Cindy Vallar, Editor & Reviewer
P.O. Box 425, Keller, TX 76244-0425
Books for Adults - NonfictionBlackbeard Reconsidered Quest for Blackbeard Sailing East Dictionary of Pyrate Biography
One of the most influential books on pirates of the Golden Age is Captain Charles Johnson’s A General History of the Robberies and Murders of the Most Notorious Pyrates (1724). Historians often refer to it; it has inspired well-known novelists; and its author’s identity has been debated for centuries. Not bad for a book that has been in print for nearly 300 years. But how reliable is it as a primary source? The author did embellish some elements about the pirates, but other details can be substantiated as fact. What Brooks examines in this forty-three-page book is the accuracy of the portrayal of Edward Thache, more commonly known as Blackbeard.
Brooks agrees with historian Arne Bialuschewski’s assessment that Johnson’s true identity belongs to Nathaniel Mist. This printer/publisher vilified Blackbeard, even though historical documents provide evidence that other pirates, such as Ned Low, were far more brutal. In fact, victims’ eyewitness testimony never once gives evidence that Thache slew anyone before he faced Lt. Robert Maynard in November 1718. In examining Mist’s account of Blackbeard, Brooks states that Mist chose to ignore primary sources in crafting his depiction of Thache’s life as a pirate – not once, but differently for each edition of the book.
The author also scrutinizes the historiography of Blackbeard and early eighteenth-century piracy, showing how Mist’s portrayal impacted later studies of this pirate. These publications include Hugh F. Rankin’s The Pirates of Colonial North Carolina (1960); Harold T. Wilkins’s “On the Treasure Trail of the Wicked Old Pirates” (American Weekly, 11 February1940); Marcus Rediker’s Between the Devil and the Deep Blue Sea (2007); Robert E. Lee’s Blackbeard: A Reappraisal of His Life and Times (1974); Patrick Pringle’s Jolly Roger: The Story of the Great Age of Piracy (1953); Angus Konstam’s Blackbeard: America’s Most Notorious Pirate (2006); and Kevin Duffus’ The Last Days of Black Beard the Pirate (2008).
One of Brooks’ assertions is that these histories have further muddied the water about Blackbeard. This pirate’s surname also complicates the issue. Is it Teach, Thatch, Thache, Drummond, or Beard? And what of his life before he became a pirate? According to Brooks, historians tend to rely on primary source material without always searching genealogical sources. Since Blackbeard is believed to come from Bristol, some have checked British records there without turning up any evidence to support this claim. But what if Thache came from nearby Gloucester, or even Jamaica? Brooks discusses genealogical records in both places to locate several Thaches, including the family of Edward Thache, which the author then shares with readers.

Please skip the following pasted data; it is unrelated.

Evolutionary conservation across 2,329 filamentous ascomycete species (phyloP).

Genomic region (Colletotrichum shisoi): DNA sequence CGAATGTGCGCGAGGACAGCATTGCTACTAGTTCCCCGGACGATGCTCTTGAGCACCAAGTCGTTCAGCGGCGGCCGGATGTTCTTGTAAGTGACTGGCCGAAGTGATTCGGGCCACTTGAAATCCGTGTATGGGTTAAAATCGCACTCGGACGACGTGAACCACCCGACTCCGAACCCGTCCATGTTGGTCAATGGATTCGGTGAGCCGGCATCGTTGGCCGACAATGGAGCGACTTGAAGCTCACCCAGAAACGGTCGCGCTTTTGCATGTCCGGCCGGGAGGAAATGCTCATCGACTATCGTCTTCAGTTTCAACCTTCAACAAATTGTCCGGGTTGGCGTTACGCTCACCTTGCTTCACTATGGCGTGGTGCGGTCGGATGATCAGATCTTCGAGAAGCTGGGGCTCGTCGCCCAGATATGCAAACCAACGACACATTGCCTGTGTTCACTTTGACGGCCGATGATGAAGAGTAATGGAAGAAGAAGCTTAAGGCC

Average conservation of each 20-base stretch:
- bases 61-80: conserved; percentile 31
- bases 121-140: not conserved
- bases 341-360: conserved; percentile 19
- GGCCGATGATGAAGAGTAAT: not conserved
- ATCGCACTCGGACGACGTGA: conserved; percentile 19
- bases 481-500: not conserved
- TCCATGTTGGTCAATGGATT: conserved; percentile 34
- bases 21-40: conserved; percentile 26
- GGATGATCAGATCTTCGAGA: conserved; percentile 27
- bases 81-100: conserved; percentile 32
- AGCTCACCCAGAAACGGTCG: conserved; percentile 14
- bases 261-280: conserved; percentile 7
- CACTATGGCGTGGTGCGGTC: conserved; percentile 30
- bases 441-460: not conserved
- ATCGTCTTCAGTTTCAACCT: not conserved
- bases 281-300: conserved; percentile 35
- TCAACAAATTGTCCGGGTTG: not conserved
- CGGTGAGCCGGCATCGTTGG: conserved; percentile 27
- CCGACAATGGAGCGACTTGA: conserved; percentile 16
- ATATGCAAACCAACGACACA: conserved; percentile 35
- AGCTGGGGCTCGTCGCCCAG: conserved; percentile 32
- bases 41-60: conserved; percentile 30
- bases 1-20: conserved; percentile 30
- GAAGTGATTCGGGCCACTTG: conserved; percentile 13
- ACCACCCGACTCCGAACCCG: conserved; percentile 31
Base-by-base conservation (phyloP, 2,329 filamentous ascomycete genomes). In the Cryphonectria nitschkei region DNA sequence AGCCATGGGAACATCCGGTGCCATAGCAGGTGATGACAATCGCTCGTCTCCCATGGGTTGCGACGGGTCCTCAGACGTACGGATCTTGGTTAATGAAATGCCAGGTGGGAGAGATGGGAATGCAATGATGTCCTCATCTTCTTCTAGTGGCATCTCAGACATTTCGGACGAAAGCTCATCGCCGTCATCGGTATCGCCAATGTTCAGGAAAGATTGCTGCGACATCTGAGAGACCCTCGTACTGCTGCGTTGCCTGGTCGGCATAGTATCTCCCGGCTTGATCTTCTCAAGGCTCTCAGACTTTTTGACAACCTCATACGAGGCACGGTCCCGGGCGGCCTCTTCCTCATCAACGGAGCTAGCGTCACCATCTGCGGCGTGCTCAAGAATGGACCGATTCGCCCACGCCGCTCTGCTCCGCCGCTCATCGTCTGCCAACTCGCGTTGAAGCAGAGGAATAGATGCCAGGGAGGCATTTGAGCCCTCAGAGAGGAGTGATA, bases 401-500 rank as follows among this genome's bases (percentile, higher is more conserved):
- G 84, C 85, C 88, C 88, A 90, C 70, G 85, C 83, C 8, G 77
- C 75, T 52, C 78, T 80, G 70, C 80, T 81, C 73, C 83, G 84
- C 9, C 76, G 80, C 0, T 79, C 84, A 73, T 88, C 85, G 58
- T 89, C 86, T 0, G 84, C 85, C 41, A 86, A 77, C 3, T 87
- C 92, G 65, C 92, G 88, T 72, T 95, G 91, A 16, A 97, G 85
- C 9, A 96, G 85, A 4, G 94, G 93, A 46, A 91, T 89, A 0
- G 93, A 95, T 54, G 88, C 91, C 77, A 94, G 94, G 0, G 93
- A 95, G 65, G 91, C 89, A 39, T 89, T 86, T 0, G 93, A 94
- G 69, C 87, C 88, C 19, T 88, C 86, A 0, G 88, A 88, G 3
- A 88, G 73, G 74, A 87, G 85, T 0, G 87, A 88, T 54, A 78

Originally published as an article in The North Carolina Historical Review, this book includes footnotes, illustrations, and an index that clearly demonstrate the depth of Brooks’ research. He makes a compelling and persuasive argument about Johnson’s real identity, the reasons for vilifying Blackbeard, and whether the Thaches of Jamaica might be related to the pirate Edward Thache. This book serves to whet the reader’s appetite for his in-depth study, Quest for Blackbeard: The True Story of Edward Thache and His World, which is slated for publication in 2016.
Review Copyrighted ©2016 Cindy Vallar
Quest for Blackbeard: The True Story of Edward Thache and His World
By Baylus C. Brooks
Lulu, 2016, ISBN 978-1-365-32821-3, paperback $39.00
ISBN 978-1-365-25885-5, hardback $59.96
Who was Blackbeard? The answer to this is far from simple, because many legends surround this elusive person. In Quest for Blackbeard, Brooks sifts through genealogical and historical records to provide a fact-based response to this question. His use of these primary documents, some of which haven’t been seen before, allow him to distill facts from fiction. He does refer to secondary sources, but only to highlight how these narratives diverge from or defend his findings.